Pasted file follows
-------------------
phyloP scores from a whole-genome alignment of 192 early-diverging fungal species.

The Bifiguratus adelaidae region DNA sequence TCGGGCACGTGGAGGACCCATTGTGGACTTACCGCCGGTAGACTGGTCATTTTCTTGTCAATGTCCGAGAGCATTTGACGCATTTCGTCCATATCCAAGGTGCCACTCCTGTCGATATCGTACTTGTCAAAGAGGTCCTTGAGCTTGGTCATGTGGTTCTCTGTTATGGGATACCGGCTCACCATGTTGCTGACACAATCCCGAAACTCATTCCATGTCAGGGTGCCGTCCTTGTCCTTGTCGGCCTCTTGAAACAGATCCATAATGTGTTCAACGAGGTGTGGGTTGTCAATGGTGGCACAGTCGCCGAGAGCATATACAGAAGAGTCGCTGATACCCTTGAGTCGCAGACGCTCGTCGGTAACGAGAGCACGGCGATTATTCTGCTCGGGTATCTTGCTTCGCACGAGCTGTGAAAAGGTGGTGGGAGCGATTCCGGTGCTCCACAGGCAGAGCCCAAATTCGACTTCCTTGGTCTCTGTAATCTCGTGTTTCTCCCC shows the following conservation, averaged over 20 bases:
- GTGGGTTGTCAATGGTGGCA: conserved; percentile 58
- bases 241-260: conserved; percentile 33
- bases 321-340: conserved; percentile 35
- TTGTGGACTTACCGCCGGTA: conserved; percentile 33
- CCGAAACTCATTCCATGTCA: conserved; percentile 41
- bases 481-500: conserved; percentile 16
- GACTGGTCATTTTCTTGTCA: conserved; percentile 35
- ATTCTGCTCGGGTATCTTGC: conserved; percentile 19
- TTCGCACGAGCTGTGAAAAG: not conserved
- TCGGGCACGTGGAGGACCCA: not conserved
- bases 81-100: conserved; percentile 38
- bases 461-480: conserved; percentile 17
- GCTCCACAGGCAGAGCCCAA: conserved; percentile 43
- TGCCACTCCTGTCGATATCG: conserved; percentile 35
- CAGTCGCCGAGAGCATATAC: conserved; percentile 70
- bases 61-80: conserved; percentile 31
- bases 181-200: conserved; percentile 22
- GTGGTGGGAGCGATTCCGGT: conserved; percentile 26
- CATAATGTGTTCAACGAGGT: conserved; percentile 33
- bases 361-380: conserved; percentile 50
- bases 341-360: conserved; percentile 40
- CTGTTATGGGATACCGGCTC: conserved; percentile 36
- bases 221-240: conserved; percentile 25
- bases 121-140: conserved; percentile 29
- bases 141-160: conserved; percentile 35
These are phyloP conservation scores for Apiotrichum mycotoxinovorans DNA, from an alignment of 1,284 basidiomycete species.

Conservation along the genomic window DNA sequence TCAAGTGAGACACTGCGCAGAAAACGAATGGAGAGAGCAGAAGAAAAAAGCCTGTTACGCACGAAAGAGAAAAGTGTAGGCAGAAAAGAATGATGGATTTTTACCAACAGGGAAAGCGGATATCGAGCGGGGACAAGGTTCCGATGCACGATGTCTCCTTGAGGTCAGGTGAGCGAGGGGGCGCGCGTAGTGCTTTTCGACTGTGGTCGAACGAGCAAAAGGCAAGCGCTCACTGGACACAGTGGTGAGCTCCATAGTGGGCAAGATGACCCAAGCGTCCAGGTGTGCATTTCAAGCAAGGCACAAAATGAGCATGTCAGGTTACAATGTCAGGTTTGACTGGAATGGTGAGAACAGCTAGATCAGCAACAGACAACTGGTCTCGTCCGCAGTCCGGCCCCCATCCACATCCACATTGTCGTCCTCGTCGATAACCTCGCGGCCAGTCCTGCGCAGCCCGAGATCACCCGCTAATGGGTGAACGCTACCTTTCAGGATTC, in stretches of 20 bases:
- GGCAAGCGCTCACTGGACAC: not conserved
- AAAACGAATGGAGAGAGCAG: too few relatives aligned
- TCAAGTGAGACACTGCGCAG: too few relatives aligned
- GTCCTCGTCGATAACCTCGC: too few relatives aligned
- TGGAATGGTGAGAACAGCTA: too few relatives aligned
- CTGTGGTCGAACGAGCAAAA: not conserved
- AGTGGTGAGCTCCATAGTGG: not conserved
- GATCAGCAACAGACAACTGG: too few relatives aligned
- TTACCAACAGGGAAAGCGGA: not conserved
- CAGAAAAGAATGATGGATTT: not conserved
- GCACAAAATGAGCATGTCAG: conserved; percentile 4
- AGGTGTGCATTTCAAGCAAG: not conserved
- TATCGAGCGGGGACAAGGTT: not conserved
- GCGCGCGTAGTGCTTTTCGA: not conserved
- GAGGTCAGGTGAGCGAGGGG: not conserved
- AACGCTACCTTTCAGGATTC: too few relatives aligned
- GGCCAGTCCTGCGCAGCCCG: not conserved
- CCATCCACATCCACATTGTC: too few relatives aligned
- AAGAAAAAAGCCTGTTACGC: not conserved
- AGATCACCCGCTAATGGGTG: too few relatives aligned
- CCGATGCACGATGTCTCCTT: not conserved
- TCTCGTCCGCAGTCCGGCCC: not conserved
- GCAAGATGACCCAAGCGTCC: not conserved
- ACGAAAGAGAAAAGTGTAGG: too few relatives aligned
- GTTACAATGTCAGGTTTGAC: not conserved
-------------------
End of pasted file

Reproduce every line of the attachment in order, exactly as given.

phyloP scores from a whole-genome alignment of 192 early-diverging fungal species.

The Bifiguratus adelaidae region DNA sequence TCGGGCACGTGGAGGACCCATTGTGGACTTACCGCCGGTAGACTGGTCATTTTCTTGTCAATGTCCGAGAGCATTTGACGCATTTCGTCCATATCCAAGGTGCCACTCCTGTCGATATCGTACTTGTCAAAGAGGTCCTTGAGCTTGGTCATGTGGTTCTCTGTTATGGGATACCGGCTCACCATGTTGCTGACACAATCCCGAAACTCATTCCATGTCAGGGTGCCGTCCTTGTCCTTGTCGGCCTCTTGAAACAGATCCATAATGTGTTCAACGAGGTGTGGGTTGTCAATGGTGGCACAGTCGCCGAGAGCATATACAGAAGAGTCGCTGATACCCTTGAGTCGCAGACGCTCGTCGGTAACGAGAGCACGGCGATTATTCTGCTCGGGTATCTTGCTTCGCACGAGCTGTGAAAAGGTGGTGGGAGCGATTCCGGTGCTCCACAGGCAGAGCCCAAATTCGACTTCCTTGGTCTCTGTAATCTCGTGTTTCTCCCC shows the following conservation, averaged over 20 bases:
- GTGGGTTGTCAATGGTGGCA: conserved; percentile 58
- bases 241-260: conserved; percentile 33
- bases 321-340: conserved; percentile 35
- TTGTGGACTTACCGCCGGTA: conserved; percentile 33
- CCGAAACTCATTCCATGTCA: conserved; percentile 41
- bases 481-500: conserved; percentile 16
- GACTGGTCATTTTCTTGTCA: conserved; percentile 35
- ATTCTGCTCGGGTATCTTGC: conserved; percentile 19
- TTCGCACGAGCTGTGAAAAG: not conserved
- TCGGGCACGTGGAGGACCCA: not conserved
- bases 81-100: conserved; percentile 38
- bases 461-480: conserved; percentile 17
- GCTCCACAGGCAGAGCCCAA: conserved; percentile 43
- TGCCACTCCTGTCGATATCG: conserved; percentile 35
- CAGTCGCCGAGAGCATATAC: conserved; percentile 70
- bases 61-80: conserved; percentile 31
- bases 181-200: conserved; percentile 22
- GTGGTGGGAGCGATTCCGGT: conserved; percentile 26
- CATAATGTGTTCAACGAGGT: conserved; percentile 33
- bases 361-380: conserved; percentile 50
- bases 341-360: conserved; percentile 40
- CTGTTATGGGATACCGGCTC: conserved; percentile 36
- bases 221-240: conserved; percentile 25
- bases 121-140: conserved; percentile 29
- bases 141-160: conserved; percentile 35
These are phyloP conservation scores for Apiotrichum mycotoxinovorans DNA, from an alignment of 1,284 basidiomycete species.

Conservation along the genomic window DNA sequence TCAAGTGAGACACTGCGCAGAAAACGAATGGAGAGAGCAGAAGAAAAAAGCCTGTTACGCACGAAAGAGAAAAGTGTAGGCAGAAAAGAATGATGGATTTTTACCAACAGGGAAAGCGGATATCGAGCGGGGACAAGGTTCCGATGCACGATGTCTCCTTGAGGTCAGGTGAGCGAGGGGGCGCGCGTAGTGCTTTTCGACTGTGGTCGAACGAGCAAAAGGCAAGCGCTCACTGGACACAGTGGTGAGCTCCATAGTGGGCAAGATGACCCAAGCGTCCAGGTGTGCATTTCAAGCAAGGCACAAAATGAGCATGTCAGGTTACAATGTCAGGTTTGACTGGAATGGTGAGAACAGCTAGATCAGCAACAGACAACTGGTCTCGTCCGCAGTCCGGCCCCCATCCACATCCACATTGTCGTCCTCGTCGATAACCTCGCGGCCAGTCCTGCGCAGCCCGAGATCACCCGCTAATGGGTGAACGCTACCTTTCAGGATTC, in stretches of 20 bases:
- GGCAAGCGCTCACTGGACAC: not conserved
- AAAACGAATGGAGAGAGCAG: too few relatives aligned
- TCAAGTGAGACACTGCGCAG: too few relatives aligned
- GTCCTCGTCGATAACCTCGC: too few relatives aligned
- TGGAATGGTGAGAACAGCTA: too few relatives aligned
- CTGTGGTCGAACGAGCAAAA: not conserved
- AGTGGTGAGCTCCATAGTGG: not conserved
- GATCAGCAACAGACAACTGG: too few relatives aligned
- TTACCAACAGGGAAAGCGGA: not conserved
- CAGAAAAGAATGATGGATTT: not conserved
- GCACAAAATGAGCATGTCAG: conserved; percentile 4
- AGGTGTGCATTTCAAGCAAG: not conserved
- TATCGAGCGGGGACAAGGTT: not conserved
- GCGCGCGTAGTGCTTTTCGA: not conserved
- GAGGTCAGGTGAGCGAGGGG: not conserved
- AACGCTACCTTTCAGGATTC: too few relatives aligned
- GGCCAGTCCTGCGCAGCCCG: not conserved
- CCATCCACATCCACATTGTC: too few relatives aligned
- AAGAAAAAAGCCTGTTACGC: not conserved
- AGATCACCCGCTAATGGGTG: too few relatives aligned
- CCGATGCACGATGTCTCCTT: not conserved
- TCTCGTCCGCAGTCCGGCCC: not conserved
- GCAAGATGACCCAAGCGTCC: not conserved
- ACGAAAGAGAAAAGTGTAGG: too few relatives aligned
- GTTACAATGTCAGGTTTGAC: not conserved